Ramen like homemade, if your home is Japan

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Ramen like homemade, if your home is Japan

To anyone who misses Japan, that steaming bowl of fresh noodles topped with your favorites ― be it crunchy bean sprouts, slices of tender pork loin or chopped kimchi ― in a corner ramen-ya anytime is a true welcome-home treat to the hungry stomach.
It’s slow food served like fast food. Ramen-ya, or ramen shops, can be found on every block, and it’s cheap; the typical price of a bowl of ramen is $5.
United, one of the five Garden Life restaurants (see review at left), offers a new, healthier version of Japanese ramen.
The restaurateur Shin Sung-soon and the Japanese chef, Mitsuhiro Kozakai, believe the dish promotes good health and life and so named their creation “Kozen,” which means “enlightenment” in Japanese.
Both regular (6,800 won) and chasu ramen (8,800 won) at United are topped with parboiled bean sprouts, chopped chives, half an egg and slices of braised pork loin, known as chasu in Japanese.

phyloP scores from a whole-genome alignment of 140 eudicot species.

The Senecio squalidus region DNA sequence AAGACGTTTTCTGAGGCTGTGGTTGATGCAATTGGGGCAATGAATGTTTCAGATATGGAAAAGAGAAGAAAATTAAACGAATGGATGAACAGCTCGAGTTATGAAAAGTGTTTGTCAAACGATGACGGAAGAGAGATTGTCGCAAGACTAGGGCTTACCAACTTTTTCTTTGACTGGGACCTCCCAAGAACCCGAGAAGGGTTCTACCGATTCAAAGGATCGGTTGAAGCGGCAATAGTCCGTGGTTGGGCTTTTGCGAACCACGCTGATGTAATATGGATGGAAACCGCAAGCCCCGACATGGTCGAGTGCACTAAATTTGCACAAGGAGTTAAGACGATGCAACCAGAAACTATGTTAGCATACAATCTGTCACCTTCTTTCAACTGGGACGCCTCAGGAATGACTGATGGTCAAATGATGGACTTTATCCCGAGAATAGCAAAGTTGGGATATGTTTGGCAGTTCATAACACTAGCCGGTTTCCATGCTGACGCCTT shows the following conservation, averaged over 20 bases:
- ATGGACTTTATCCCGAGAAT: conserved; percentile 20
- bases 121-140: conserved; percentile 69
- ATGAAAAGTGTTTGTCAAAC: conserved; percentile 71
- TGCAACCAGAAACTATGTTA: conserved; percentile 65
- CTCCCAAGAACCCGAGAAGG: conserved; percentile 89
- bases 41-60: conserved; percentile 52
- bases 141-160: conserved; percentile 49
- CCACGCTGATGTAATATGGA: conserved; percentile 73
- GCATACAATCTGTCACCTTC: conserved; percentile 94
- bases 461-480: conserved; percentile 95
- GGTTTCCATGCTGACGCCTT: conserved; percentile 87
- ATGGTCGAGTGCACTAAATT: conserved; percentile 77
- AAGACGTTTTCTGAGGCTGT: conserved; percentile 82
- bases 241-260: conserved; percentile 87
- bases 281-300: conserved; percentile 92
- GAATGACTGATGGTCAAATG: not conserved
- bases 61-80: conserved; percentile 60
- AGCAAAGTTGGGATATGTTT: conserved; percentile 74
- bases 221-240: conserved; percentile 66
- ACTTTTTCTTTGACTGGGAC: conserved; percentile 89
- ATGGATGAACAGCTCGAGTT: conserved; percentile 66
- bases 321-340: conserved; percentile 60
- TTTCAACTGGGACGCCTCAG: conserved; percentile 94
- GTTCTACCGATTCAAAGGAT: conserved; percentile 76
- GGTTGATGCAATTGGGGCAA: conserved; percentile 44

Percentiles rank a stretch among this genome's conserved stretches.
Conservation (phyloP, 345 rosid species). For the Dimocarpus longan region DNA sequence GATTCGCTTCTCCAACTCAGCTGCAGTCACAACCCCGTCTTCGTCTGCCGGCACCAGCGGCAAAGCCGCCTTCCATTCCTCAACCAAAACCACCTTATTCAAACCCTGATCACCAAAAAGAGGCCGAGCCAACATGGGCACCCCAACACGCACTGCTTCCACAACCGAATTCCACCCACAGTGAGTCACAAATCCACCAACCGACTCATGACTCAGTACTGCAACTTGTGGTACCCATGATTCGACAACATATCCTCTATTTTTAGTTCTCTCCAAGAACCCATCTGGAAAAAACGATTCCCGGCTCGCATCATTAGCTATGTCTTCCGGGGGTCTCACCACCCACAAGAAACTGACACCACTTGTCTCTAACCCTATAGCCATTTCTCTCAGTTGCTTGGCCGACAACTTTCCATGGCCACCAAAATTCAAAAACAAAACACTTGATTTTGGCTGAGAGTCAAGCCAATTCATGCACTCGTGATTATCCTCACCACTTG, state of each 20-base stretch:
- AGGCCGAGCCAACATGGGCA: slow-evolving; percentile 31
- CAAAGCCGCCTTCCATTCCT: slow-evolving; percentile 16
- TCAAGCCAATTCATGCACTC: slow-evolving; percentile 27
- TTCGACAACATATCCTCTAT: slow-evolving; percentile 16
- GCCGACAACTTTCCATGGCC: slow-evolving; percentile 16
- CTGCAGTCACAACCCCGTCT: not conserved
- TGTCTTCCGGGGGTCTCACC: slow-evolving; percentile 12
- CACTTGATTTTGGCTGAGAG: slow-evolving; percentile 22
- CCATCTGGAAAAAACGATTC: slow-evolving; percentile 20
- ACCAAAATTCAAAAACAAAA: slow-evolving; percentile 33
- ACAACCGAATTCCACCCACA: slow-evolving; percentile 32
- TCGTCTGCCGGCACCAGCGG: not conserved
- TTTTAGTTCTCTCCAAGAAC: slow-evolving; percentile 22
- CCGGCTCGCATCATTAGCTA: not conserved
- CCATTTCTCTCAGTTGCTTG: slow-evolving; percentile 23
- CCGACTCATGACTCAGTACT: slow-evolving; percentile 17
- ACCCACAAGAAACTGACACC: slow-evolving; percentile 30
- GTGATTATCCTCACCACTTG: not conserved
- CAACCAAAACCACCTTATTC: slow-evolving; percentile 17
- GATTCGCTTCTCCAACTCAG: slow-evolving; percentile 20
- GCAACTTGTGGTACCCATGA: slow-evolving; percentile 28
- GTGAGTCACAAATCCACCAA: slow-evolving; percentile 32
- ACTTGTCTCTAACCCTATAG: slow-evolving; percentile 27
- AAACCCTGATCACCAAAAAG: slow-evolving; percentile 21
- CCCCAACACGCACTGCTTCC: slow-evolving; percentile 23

To make a bowl of Kozen Ramen, fresh egg noodles are kneaded and cooked in a steaming vat in the restaurant’s open kitchen. The light brown broth, which was made from a recipe developed in the owners’ home kitchen, is poured over the top before you dig in.
Mr. Shin boasts that his broth is unlike most, which are enhanced with chemical seasonings and brine. His is made from all natural ingredients, including chicken and pork stock, tuna, sardines, scallops, seaweed, ginseng, sea salt and organic soy sauce.
If your palate is used to super-spicy, MSG-laden Korean instant noodle soup, then this ramen joint is not for you; Kozen Ramen will taste as bland as water.
But for ramen enthusiasts, they taste like savory buckwheat noodles, and the soup is rich and long-lasting in the mouth. Chasu slices are incredibly tender and sweet. Even the egg tastes smoky; a half-cooked egg is simmered in specially seasoned soy sauce.
Perfect on the side or as appetizer is a six-piece yakigyoza set, or pan-fried dumplings (3,000 won) served with a dipping sauce. Scorched brown and crispy on one side and moist and tender on the other, the dumpling is a hot and delicious treat.
Healthful, tasty and cheap, Kozen Ramen is a real deal.

by Ines Cho
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